Academic journal article About Performance

Breaking the Silence: Exploring Experiences of Post-Traumatic Stress Disorder with Returned Veterans to Develop a Contemporary Performance Narrative, the Return

Academic journal article About Performance

Breaking the Silence: Exploring Experiences of Post-Traumatic Stress Disorder with Returned Veterans to Develop a Contemporary Performance Narrative, the Return

Article excerpt

You wanna know what the most difficult thing about active service is? Returning fucking home. That's the most difficult thing about active service.

-Linda Hassall, The Return

The following article provides a discussion of the levels of real and perceived risks specific to The Return, an applied performance narrative. Elements of risk are addressed from within the phases of creation and development and are discussed from the positions of: interpretation, representation, and reception of the work. The Return draws on testimony and recounted experiences of returned service personnel living with post-traumatic stress disorder (PTSD) and links narrative inquiry with applied theatre processes and practices. Between January and June 2013 I worked with male service men and veterans from various military conflicts spanning almost fifty years. Importantly, I also worked with their family members. As playwrightresearcher, I met with the informants, usually in their homes, and they shared their personal stories with me. The informants were asked to reveal personal trauma injuries and openly discuss their PTSD symptoms, which I would then interpret into dramatic form. They were also asked to place their trust in an artistic process that aimed at representing these experiences, in some instances as interpreted by actors through performance. During this phase, some of the ex-soldiers took on performance roles working alongside actors and other creative artists. Together, they developed a rehearsed reading of the text for an audience, who themselves received the work filtered through their own experience of and associations with the subject matter.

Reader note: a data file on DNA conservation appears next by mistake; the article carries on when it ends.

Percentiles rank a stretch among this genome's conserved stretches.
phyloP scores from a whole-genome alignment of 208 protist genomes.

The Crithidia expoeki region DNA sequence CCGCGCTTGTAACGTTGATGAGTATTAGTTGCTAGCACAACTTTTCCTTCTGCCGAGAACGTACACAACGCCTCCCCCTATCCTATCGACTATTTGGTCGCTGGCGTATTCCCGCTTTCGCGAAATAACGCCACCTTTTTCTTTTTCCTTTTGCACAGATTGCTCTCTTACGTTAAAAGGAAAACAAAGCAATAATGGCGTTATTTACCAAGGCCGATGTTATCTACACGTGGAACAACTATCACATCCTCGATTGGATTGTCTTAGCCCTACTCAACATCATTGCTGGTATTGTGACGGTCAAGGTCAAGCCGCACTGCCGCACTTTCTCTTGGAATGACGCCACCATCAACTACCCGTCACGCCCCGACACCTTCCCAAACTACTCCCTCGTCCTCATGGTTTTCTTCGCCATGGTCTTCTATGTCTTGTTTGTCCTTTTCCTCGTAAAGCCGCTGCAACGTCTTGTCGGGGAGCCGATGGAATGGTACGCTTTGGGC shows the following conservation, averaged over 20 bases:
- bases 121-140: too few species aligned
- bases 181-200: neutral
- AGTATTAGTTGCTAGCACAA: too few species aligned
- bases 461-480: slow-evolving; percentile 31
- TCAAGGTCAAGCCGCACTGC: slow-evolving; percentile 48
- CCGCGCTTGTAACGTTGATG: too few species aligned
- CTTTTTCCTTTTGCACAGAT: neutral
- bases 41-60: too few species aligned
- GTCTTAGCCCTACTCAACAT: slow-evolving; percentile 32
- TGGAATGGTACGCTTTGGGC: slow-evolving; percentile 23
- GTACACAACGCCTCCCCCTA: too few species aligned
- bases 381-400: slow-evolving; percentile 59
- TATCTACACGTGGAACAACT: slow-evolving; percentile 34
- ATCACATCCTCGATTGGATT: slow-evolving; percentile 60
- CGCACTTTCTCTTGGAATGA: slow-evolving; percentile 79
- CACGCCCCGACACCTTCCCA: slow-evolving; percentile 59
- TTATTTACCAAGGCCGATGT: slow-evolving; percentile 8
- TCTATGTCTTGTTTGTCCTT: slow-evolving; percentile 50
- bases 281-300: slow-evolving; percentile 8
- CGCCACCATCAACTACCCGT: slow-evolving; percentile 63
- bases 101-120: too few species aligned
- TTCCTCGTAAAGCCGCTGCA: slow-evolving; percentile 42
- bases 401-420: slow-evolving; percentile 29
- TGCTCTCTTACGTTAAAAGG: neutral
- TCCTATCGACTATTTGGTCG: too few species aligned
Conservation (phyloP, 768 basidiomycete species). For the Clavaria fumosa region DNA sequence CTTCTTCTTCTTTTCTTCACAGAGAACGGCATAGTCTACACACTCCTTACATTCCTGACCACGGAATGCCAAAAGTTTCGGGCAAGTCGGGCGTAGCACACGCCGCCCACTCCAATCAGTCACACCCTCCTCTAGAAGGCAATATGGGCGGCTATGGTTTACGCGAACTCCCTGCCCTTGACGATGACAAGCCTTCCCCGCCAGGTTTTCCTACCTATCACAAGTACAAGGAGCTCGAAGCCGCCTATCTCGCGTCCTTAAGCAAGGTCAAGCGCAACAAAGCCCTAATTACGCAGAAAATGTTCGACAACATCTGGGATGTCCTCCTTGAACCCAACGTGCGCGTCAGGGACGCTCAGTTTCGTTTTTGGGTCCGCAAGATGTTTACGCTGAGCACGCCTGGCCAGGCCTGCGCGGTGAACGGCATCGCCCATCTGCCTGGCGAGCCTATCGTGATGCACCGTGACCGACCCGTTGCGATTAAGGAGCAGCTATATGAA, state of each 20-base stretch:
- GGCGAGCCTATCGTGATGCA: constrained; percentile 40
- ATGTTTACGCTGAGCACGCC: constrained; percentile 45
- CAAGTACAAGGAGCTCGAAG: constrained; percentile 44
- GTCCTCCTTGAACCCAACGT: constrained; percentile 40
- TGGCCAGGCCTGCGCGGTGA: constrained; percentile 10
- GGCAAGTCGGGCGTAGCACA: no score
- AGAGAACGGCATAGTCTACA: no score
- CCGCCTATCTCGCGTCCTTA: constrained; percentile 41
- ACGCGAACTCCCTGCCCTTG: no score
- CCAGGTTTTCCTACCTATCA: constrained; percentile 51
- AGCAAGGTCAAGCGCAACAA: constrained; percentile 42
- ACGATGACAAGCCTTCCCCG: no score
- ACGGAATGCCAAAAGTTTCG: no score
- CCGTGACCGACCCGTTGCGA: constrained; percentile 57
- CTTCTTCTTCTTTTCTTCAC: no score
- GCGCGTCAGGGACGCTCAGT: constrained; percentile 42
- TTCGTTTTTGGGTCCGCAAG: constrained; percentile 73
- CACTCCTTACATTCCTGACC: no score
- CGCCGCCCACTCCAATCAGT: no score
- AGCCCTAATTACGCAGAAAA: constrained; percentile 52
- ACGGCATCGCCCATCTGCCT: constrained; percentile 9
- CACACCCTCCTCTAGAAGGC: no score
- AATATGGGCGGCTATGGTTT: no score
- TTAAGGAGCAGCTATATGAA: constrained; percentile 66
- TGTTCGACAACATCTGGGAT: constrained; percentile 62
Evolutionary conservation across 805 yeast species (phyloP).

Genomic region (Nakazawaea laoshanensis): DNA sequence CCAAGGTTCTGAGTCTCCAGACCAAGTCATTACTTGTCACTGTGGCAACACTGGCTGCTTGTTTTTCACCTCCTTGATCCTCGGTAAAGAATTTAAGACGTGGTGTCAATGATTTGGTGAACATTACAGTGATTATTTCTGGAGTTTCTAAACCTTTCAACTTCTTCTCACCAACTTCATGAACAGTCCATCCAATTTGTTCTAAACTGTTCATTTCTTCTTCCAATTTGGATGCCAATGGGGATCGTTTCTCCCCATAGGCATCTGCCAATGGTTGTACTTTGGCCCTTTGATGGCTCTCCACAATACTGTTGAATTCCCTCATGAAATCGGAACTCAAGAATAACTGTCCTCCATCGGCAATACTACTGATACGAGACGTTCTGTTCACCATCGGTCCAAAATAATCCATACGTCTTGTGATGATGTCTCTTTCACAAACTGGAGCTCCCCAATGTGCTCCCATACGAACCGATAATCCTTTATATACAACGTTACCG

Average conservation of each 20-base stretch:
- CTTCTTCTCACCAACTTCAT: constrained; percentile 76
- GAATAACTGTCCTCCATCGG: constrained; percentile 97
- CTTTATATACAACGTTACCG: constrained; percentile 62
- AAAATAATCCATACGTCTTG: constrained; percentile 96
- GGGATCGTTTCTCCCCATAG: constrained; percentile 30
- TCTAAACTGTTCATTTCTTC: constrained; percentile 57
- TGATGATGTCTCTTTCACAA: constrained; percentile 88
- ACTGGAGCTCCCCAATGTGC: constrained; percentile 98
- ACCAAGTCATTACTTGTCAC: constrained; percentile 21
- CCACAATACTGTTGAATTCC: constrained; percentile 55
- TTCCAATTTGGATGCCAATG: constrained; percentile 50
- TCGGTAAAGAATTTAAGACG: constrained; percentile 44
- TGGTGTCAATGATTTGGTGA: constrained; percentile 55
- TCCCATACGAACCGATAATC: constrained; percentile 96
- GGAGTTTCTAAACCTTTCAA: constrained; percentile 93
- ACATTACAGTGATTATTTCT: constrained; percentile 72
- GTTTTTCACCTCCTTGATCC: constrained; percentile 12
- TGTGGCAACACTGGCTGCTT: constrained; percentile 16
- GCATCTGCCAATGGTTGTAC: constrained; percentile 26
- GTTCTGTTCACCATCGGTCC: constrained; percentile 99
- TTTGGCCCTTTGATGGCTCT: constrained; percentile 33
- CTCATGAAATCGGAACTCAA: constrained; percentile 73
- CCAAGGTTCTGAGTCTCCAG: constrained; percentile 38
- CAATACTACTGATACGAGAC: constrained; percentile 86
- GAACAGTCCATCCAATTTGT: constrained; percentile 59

Background to the Project

The Return is the culmination of a project funded by the Australian Research Council, The Difficult Return, which investigates arts-based approaches to mental health literacy and resilience building with recently returned ex-military personnel and their families.1 The project aims to break the silence about PTSD inherent in military culture by creating opportunities for frank discussion between veterans, ex-service men, audiences, and military and support organisations about combat/deployment experiences and the complications associated with their reintegration into civilian life. The research began with lead investigator Professor Michael Balfour (Griffith University) and Professor Marvin Westwood (University of British Columbia) working with returned soldiers and veterans in an arts-based project, The Veterans Transition Program (VTP). The VTP utilised theatre practices to explore the impact military experiences had on the participants' lives. While not directly involved in this early phase of the research, I was commissioned to devise a series of web-based narratives that were based on the data collected during the VTP. These narratives will form the basis of an interactive website where veterans and service personnel can access information about, and links to, support network organisations if they are experiencing relationship and/or mental health related problems. This play, The Return, can be identified with applied theatre/performance practices in that it is characterised through a shifting interaction between participants and their real-life conditions, and between the theatrical process and an embodied practice that explores their condition for a specific purpose. As Thompson (2006) defines, this sort of process addresses the moments between circumstance, participant, and process and is described as the "betwixt moment where neither the theatre nor the social environment" nor the participant "community group is stable" (199). As a performance narrative, the play aims to explore and address the marginalised and muted experiences of the veterans through embodied practice.2

The Risks in Interpretation

As a playwright I am essentially an interpreter of life experience-a storyteller-and storytelling, as Riessman (2001) suggests, "is what we do with research [. …

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